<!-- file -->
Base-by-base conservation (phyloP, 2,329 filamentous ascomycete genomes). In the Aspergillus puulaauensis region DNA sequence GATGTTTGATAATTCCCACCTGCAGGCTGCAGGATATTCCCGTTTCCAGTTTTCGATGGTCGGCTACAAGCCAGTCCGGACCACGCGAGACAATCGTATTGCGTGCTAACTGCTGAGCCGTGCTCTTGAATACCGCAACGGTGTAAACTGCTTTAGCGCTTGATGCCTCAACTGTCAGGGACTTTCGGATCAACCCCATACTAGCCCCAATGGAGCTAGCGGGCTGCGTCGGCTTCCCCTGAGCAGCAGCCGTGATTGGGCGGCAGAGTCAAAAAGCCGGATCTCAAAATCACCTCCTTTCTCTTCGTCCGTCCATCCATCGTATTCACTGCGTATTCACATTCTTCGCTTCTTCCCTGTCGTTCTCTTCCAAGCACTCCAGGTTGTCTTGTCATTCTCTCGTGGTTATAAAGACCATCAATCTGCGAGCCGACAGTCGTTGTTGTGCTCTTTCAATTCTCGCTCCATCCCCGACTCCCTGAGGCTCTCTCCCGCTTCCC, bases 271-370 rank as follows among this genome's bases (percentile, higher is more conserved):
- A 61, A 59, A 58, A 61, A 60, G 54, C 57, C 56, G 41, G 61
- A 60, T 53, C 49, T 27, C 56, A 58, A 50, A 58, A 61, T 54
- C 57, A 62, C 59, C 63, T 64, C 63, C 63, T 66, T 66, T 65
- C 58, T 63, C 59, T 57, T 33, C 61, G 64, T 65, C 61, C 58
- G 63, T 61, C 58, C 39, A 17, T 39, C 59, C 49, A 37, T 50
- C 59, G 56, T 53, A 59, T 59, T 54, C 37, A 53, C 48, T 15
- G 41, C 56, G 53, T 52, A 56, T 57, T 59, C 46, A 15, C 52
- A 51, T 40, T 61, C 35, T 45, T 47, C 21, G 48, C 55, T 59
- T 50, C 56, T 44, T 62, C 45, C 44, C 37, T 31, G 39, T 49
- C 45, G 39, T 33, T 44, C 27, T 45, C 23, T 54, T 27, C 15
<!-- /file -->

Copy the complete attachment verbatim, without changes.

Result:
Base-by-base conservation (phyloP, 2,329 filamentous ascomycete genomes). In the Aspergillus puulaauensis region DNA sequence GATGTTTGATAATTCCCACCTGCAGGCTGCAGGATATTCCCGTTTCCAGTTTTCGATGGTCGGCTACAAGCCAGTCCGGACCACGCGAGACAATCGTATTGCGTGCTAACTGCTGAGCCGTGCTCTTGAATACCGCAACGGTGTAAACTGCTTTAGCGCTTGATGCCTCAACTGTCAGGGACTTTCGGATCAACCCCATACTAGCCCCAATGGAGCTAGCGGGCTGCGTCGGCTTCCCCTGAGCAGCAGCCGTGATTGGGCGGCAGAGTCAAAAAGCCGGATCTCAAAATCACCTCCTTTCTCTTCGTCCGTCCATCCATCGTATTCACTGCGTATTCACATTCTTCGCTTCTTCCCTGTCGTTCTCTTCCAAGCACTCCAGGTTGTCTTGTCATTCTCTCGTGGTTATAAAGACCATCAATCTGCGAGCCGACAGTCGTTGTTGTGCTCTTTCAATTCTCGCTCCATCCCCGACTCCCTGAGGCTCTCTCCCGCTTCCC, bases 271-370 rank as follows among this genome's bases (percentile, higher is more conserved):
- A 61, A 59, A 58, A 61, A 60, G 54, C 57, C 56, G 41, G 61
- A 60, T 53, C 49, T 27, C 56, A 58, A 50, A 58, A 61, T 54
- C 57, A 62, C 59, C 63, T 64, C 63, C 63, T 66, T 66, T 65
- C 58, T 63, C 59, T 57, T 33, C 61, G 64, T 65, C 61, C 58
- G 63, T 61, C 58, C 39, A 17, T 39, C 59, C 49, A 37, T 50
- C 59, G 56, T 53, A 59, T 59, T 54, C 37, A 53, C 48, T 15
- G 41, C 56, G 53, T 52, A 56, T 57, T 59, C 46, A 15, C 52
- A 51, T 40, T 61, C 35, T 45, T 47, C 21, G 48, C 55, T 59
- T 50, C 56, T 44, T 62, C 45, C 44, C 37, T 31, G 39, T 49
- C 45, G 39, T 33, T 44, C 27, T 45, C 23, T 54, T 27, C 15